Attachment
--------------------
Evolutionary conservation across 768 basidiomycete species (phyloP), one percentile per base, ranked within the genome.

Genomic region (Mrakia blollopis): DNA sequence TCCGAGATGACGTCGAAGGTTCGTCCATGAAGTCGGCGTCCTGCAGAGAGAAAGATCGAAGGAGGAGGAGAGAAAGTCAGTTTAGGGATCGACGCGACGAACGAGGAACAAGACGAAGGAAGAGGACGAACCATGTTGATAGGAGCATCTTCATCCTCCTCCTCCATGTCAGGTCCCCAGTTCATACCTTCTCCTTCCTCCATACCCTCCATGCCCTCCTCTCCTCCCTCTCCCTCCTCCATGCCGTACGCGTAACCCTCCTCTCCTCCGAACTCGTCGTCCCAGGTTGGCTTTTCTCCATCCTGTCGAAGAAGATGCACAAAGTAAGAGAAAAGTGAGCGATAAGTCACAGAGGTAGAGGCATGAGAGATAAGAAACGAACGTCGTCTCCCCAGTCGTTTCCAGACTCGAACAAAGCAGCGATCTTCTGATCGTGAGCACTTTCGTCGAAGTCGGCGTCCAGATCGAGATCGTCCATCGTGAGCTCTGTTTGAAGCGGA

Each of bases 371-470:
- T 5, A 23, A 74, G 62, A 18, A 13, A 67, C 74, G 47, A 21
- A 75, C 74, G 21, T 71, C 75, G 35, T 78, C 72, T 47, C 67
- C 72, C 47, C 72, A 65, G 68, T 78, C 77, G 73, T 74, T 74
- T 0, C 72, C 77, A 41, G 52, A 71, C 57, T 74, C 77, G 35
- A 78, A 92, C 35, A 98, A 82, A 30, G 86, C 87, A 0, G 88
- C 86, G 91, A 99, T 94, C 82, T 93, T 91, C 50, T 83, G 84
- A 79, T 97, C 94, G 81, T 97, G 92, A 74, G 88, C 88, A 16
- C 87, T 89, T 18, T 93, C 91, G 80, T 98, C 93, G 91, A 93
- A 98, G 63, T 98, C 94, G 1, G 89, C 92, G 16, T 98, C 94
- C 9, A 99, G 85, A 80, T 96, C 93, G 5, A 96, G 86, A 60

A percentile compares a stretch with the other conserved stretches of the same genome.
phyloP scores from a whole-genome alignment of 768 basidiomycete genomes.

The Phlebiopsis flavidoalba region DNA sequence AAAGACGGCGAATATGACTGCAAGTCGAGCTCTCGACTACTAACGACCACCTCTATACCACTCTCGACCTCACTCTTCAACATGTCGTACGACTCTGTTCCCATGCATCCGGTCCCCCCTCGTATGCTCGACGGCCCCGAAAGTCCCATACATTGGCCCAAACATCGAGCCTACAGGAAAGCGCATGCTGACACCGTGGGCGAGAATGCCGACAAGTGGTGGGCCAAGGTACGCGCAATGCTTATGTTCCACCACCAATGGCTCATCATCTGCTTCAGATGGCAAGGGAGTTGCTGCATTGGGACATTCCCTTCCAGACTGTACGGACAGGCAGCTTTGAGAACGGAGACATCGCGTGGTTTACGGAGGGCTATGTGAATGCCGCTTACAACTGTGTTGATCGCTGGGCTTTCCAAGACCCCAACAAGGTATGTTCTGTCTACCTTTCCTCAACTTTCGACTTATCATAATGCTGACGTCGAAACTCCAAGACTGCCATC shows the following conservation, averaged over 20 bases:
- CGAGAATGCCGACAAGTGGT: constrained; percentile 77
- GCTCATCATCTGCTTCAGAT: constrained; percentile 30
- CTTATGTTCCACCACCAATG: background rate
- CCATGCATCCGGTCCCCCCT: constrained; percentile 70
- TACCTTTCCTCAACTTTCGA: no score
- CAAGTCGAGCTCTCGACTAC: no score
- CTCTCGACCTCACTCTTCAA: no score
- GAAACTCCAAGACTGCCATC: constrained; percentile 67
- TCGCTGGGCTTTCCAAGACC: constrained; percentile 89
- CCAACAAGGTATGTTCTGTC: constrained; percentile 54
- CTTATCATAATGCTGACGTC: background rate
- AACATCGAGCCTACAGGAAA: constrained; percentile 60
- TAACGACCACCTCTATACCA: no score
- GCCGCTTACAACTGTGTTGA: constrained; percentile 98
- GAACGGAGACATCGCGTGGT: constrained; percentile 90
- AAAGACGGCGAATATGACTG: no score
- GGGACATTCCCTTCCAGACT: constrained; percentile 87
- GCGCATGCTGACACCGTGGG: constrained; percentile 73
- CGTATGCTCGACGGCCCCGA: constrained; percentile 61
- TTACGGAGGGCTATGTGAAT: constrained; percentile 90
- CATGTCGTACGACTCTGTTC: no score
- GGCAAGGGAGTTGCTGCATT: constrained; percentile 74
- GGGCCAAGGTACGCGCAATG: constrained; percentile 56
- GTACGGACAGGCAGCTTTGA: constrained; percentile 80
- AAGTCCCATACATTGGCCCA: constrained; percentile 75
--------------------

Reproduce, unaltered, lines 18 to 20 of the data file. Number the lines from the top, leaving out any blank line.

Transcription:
- GCTCATCATCTGCTTCAGAT: constrained; percentile 30
- CTTATGTTCCACCACCAATG: background rate
- CCATGCATCCGGTCCCCCCT: constrained; percentile 70